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At a time when young consumers are looking for products that are synonymous with health, simplicity, freshness and naturality, foods containing genetically modified organisms (GMOs) on their ingredient list are increasingly being removed from the grocery basket.


In a Clean Label Era, Can GMOs Be Considered?

Since their appearance almost two decades ago, GMOs have conquered farmers everywhere in order to facilitate their laborious work. In the process, they also raised several debates, both on environmental concerns and food safety issues. Negative elements brought about by these technologies include the possible transfer of antibiotic resistance genes into the gastrointestinal tract, toxicity and allergenicity of food derived from GMOs. However, at present, there is no evidence that food derived from genetically modified crops are less safe for humans or animals than conventional food. Indeed, at a time when we face the challenge of producing enough food for a growing population living in varying conditions, we would do well to consider them. GMOs have several interesting advantages: increased crop yields, reduced production costs, reduced pesticide requirements, improved nutrient composition and quality, resistance to certain diseases, etc. In addition, some crops can now ripen more quickly and have better tolerance to climate variations.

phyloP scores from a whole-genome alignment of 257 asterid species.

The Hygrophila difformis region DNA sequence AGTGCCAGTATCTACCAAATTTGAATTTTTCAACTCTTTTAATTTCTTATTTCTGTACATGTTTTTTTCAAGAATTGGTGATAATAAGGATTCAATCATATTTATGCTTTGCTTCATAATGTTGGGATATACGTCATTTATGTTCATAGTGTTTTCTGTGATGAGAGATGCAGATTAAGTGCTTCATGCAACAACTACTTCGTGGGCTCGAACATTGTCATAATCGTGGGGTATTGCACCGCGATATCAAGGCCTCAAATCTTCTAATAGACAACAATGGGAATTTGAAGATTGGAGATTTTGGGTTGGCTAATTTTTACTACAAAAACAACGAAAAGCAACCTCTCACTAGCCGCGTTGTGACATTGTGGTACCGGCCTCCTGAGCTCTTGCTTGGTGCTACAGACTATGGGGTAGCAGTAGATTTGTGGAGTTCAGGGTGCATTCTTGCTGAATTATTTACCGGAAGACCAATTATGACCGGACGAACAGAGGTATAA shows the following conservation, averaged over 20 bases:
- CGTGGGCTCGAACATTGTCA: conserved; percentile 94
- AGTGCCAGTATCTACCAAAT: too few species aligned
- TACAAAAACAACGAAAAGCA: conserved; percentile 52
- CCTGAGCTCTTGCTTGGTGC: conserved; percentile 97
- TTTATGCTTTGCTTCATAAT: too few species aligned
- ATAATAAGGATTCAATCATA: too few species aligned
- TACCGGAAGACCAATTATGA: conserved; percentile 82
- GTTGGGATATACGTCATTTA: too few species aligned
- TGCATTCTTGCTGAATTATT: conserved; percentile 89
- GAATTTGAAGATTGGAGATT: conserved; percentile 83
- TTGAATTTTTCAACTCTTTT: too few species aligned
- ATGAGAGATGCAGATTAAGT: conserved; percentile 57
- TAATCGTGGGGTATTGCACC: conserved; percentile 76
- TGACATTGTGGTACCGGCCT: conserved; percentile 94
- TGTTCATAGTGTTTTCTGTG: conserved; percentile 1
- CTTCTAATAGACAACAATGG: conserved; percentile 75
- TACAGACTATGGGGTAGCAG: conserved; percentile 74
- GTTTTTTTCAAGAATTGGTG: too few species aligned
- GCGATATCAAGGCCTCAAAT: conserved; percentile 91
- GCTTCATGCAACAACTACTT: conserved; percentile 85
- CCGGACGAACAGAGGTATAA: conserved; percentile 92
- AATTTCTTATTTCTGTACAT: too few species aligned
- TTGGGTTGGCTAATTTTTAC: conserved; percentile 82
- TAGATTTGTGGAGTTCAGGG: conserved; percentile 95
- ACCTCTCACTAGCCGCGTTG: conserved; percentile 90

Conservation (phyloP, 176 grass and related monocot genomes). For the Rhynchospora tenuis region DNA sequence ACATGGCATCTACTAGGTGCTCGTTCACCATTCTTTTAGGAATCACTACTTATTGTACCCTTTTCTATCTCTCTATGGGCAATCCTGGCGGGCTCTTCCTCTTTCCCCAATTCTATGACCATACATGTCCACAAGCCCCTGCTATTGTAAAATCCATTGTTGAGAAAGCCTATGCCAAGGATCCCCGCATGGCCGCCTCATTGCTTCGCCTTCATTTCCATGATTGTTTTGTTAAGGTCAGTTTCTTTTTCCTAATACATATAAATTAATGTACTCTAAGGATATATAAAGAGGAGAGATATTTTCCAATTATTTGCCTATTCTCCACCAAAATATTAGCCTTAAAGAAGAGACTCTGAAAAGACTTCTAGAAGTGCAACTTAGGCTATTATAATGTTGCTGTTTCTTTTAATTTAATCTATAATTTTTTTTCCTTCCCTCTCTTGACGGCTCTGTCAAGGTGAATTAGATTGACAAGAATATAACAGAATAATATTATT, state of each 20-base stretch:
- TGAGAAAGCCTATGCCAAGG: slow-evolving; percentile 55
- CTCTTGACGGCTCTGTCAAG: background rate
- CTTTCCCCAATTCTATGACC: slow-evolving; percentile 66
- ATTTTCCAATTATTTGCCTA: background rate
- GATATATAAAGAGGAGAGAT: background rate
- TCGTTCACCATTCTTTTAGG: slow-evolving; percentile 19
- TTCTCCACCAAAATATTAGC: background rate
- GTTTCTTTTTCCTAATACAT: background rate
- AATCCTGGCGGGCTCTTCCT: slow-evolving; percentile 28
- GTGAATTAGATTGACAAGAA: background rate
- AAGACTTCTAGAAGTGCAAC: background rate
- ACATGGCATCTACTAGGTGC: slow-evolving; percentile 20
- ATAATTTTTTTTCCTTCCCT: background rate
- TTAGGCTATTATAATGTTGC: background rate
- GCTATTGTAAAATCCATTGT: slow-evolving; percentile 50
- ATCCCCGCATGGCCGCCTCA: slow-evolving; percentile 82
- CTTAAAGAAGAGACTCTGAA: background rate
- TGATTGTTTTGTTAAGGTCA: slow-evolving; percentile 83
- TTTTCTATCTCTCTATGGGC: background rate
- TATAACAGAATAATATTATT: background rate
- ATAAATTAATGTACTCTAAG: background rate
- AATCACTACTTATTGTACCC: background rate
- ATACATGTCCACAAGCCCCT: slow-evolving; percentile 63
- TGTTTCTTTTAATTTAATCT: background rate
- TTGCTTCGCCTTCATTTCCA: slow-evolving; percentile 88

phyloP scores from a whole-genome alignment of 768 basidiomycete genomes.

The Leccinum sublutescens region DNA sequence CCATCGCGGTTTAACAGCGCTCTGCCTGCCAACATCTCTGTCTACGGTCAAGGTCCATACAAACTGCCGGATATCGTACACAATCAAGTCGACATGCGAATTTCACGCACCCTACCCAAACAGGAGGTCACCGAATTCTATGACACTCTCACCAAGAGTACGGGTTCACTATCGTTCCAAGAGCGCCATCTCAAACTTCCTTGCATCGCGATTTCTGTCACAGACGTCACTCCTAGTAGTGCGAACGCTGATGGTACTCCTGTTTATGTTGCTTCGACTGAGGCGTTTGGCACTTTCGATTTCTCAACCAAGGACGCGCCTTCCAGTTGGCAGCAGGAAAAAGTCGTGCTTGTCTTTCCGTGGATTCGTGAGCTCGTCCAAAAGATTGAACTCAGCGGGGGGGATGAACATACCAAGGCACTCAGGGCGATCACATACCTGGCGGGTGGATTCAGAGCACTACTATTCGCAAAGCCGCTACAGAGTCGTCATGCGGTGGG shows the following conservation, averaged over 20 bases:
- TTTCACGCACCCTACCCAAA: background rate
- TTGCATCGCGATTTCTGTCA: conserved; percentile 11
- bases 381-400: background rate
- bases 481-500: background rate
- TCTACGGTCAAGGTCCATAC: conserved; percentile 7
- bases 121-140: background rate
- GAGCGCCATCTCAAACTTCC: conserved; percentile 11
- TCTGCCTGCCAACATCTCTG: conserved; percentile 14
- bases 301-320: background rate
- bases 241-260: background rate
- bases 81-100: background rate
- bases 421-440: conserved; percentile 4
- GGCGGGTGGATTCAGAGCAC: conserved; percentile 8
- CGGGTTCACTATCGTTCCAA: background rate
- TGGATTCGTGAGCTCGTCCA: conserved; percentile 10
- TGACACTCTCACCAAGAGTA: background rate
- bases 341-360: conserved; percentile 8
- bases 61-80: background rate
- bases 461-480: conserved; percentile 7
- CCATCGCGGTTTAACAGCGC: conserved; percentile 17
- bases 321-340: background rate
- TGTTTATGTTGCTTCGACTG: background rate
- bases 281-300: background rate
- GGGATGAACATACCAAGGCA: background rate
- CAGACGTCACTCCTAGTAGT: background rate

Despite all the benefits of genetic engineering, to ensure consumer safety, GMOs must be part of a risk assessment process. Consequently, the development of methods for detecting the quantities and quality of genetically modified DNA is constantly evolving in order to facilitate the identification of GMOs. In this sense, a recent literature review has been published presenting the technological advances in GMO detection methods over the last twenty years. The interest in DNA biosensors is revealed, which represent a growing interest due to their possibility of automation and microfabrication based on simple and portable detection systems. Optical platforms based on fast visual results are also attractive at the consumer level. While there is still a lot of work to be done in biosensor technology, we have a greater interest in it given the growing popularity of the Clean Label and food control regulations. In addition, they guarantee transparency in the composition of food for increasingly demanding consumers.


Don’t miss Guylaine Laganière, a microbiology specialist with EnvironneX Group, who will present “GMOs in the 21st century Industry: Transparency and Detection Methods” on October 2 at BÉNÉFIQ 2018.